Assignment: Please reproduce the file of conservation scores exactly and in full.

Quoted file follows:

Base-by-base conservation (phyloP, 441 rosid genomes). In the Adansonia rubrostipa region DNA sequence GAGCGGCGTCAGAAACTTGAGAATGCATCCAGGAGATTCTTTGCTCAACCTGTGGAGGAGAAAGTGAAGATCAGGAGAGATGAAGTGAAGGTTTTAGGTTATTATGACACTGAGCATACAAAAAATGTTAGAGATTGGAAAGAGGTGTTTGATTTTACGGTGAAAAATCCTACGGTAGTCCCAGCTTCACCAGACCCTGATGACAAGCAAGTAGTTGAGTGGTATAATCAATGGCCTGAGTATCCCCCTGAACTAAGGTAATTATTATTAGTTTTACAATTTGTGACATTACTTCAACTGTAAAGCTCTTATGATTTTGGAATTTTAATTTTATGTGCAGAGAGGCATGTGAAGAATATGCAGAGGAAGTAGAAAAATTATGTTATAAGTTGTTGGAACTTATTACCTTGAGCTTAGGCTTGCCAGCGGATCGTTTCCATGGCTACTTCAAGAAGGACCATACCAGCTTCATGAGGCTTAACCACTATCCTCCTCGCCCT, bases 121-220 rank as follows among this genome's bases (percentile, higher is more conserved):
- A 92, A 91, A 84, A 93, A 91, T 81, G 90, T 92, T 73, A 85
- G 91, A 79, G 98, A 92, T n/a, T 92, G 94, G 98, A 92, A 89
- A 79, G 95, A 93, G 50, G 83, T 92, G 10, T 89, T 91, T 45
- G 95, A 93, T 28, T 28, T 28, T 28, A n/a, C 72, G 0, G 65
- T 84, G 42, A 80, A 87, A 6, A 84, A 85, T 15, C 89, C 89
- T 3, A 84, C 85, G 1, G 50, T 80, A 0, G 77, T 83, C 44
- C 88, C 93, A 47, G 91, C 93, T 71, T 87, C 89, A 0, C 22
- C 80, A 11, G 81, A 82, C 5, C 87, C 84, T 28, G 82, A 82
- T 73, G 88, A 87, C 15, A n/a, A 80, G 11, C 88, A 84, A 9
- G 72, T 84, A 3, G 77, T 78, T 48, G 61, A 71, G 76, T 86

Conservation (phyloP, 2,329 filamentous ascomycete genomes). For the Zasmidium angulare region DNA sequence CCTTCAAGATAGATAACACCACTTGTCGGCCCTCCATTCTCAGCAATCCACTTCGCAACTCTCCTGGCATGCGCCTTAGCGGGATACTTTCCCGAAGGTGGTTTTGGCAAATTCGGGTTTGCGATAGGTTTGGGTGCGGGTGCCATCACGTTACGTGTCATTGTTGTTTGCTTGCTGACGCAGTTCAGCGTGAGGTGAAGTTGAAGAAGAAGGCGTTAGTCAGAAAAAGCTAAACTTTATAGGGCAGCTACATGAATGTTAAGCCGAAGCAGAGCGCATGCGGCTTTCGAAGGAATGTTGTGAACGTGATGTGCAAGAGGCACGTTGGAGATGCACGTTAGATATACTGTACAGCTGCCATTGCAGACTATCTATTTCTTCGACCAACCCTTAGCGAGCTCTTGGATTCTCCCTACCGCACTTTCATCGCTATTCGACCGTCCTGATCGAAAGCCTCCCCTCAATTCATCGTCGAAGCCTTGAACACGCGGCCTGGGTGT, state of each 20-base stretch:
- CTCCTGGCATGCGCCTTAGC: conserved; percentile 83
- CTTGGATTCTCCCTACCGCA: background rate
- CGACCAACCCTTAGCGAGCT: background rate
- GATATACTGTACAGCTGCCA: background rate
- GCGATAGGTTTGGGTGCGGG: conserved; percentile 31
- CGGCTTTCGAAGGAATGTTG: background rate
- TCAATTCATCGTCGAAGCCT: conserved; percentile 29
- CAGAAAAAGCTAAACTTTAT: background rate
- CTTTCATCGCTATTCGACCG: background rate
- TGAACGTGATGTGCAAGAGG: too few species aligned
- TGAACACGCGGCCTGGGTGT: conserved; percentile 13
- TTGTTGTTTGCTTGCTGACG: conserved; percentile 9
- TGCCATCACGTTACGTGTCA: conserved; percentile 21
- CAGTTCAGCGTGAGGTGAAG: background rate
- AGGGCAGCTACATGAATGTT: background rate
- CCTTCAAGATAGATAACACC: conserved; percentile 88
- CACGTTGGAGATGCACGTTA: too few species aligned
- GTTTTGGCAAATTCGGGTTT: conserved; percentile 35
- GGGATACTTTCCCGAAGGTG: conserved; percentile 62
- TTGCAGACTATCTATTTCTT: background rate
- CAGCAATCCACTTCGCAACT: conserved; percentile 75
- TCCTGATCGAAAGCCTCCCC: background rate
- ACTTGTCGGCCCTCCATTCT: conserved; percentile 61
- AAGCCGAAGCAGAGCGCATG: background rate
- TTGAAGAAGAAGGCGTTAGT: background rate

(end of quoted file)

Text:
Base-by-base conservation (phyloP, 441 rosid genomes). In the Adansonia rubrostipa region DNA sequence GAGCGGCGTCAGAAACTTGAGAATGCATCCAGGAGATTCTTTGCTCAACCTGTGGAGGAGAAAGTGAAGATCAGGAGAGATGAAGTGAAGGTTTTAGGTTATTATGACACTGAGCATACAAAAAATGTTAGAGATTGGAAAGAGGTGTTTGATTTTACGGTGAAAAATCCTACGGTAGTCCCAGCTTCACCAGACCCTGATGACAAGCAAGTAGTTGAGTGGTATAATCAATGGCCTGAGTATCCCCCTGAACTAAGGTAATTATTATTAGTTTTACAATTTGTGACATTACTTCAACTGTAAAGCTCTTATGATTTTGGAATTTTAATTTTATGTGCAGAGAGGCATGTGAAGAATATGCAGAGGAAGTAGAAAAATTATGTTATAAGTTGTTGGAACTTATTACCTTGAGCTTAGGCTTGCCAGCGGATCGTTTCCATGGCTACTTCAAGAAGGACCATACCAGCTTCATGAGGCTTAACCACTATCCTCCTCGCCCT, bases 121-220 rank as follows among this genome's bases (percentile, higher is more conserved):
- A 92, A 91, A 84, A 93, A 91, T 81, G 90, T 92, T 73, A 85
- G 91, A 79, G 98, A 92, T n/a, T 92, G 94, G 98, A 92, A 89
- A 79, G 95, A 93, G 50, G 83, T 92, G 10, T 89, T 91, T 45
- G 95, A 93, T 28, T 28, T 28, T 28, A n/a, C 72, G 0, G 65
- T 84, G 42, A 80, A 87, A 6, A 84, A 85, T 15, C 89, C 89
- T 3, A 84, C 85, G 1, G 50, T 80, A 0, G 77, T 83, C 44
- C 88, C 93, A 47, G 91, C 93, T 71, T 87, C 89, A 0, C 22
- C 80, A 11, G 81, A 82, C 5, C 87, C 84, T 28, G 82, A 82
- T 73, G 88, A 87, C 15, A n/a, A 80, G 11, C 88, A 84, A 9
- G 72, T 84, A 3, G 77, T 78, T 48, G 61, A 71, G 76, T 86

Conservation (phyloP, 2,329 filamentous ascomycete genomes). For the Zasmidium angulare region DNA sequence CCTTCAAGATAGATAACACCACTTGTCGGCCCTCCATTCTCAGCAATCCACTTCGCAACTCTCCTGGCATGCGCCTTAGCGGGATACTTTCCCGAAGGTGGTTTTGGCAAATTCGGGTTTGCGATAGGTTTGGGTGCGGGTGCCATCACGTTACGTGTCATTGTTGTTTGCTTGCTGACGCAGTTCAGCGTGAGGTGAAGTTGAAGAAGAAGGCGTTAGTCAGAAAAAGCTAAACTTTATAGGGCAGCTACATGAATGTTAAGCCGAAGCAGAGCGCATGCGGCTTTCGAAGGAATGTTGTGAACGTGATGTGCAAGAGGCACGTTGGAGATGCACGTTAGATATACTGTACAGCTGCCATTGCAGACTATCTATTTCTTCGACCAACCCTTAGCGAGCTCTTGGATTCTCCCTACCGCACTTTCATCGCTATTCGACCGTCCTGATCGAAAGCCTCCCCTCAATTCATCGTCGAAGCCTTGAACACGCGGCCTGGGTGT, state of each 20-base stretch:
- CTCCTGGCATGCGCCTTAGC: conserved; percentile 83
- CTTGGATTCTCCCTACCGCA: background rate
- CGACCAACCCTTAGCGAGCT: background rate
- GATATACTGTACAGCTGCCA: background rate
- GCGATAGGTTTGGGTGCGGG: conserved; percentile 31
- CGGCTTTCGAAGGAATGTTG: background rate
- TCAATTCATCGTCGAAGCCT: conserved; percentile 29
- CAGAAAAAGCTAAACTTTAT: background rate
- CTTTCATCGCTATTCGACCG: background rate
- TGAACGTGATGTGCAAGAGG: too few species aligned
- TGAACACGCGGCCTGGGTGT: conserved; percentile 13
- TTGTTGTTTGCTTGCTGACG: conserved; percentile 9
- TGCCATCACGTTACGTGTCA: conserved; percentile 21
- CAGTTCAGCGTGAGGTGAAG: background rate
- AGGGCAGCTACATGAATGTT: background rate
- CCTTCAAGATAGATAACACC: conserved; percentile 88
- CACGTTGGAGATGCACGTTA: too few species aligned
- GTTTTGGCAAATTCGGGTTT: conserved; percentile 35
- GGGATACTTTCCCGAAGGTG: conserved; percentile 62
- TTGCAGACTATCTATTTCTT: background rate
- CAGCAATCCACTTCGCAACT: conserved; percentile 75
- TCCTGATCGAAAGCCTCCCC: background rate
- ACTTGTCGGCCCTCCATTCT: conserved; percentile 61
- AAGCCGAAGCAGAGCGCATG: background rate
- TTGAAGAAGAAGGCGTTAGT: background rate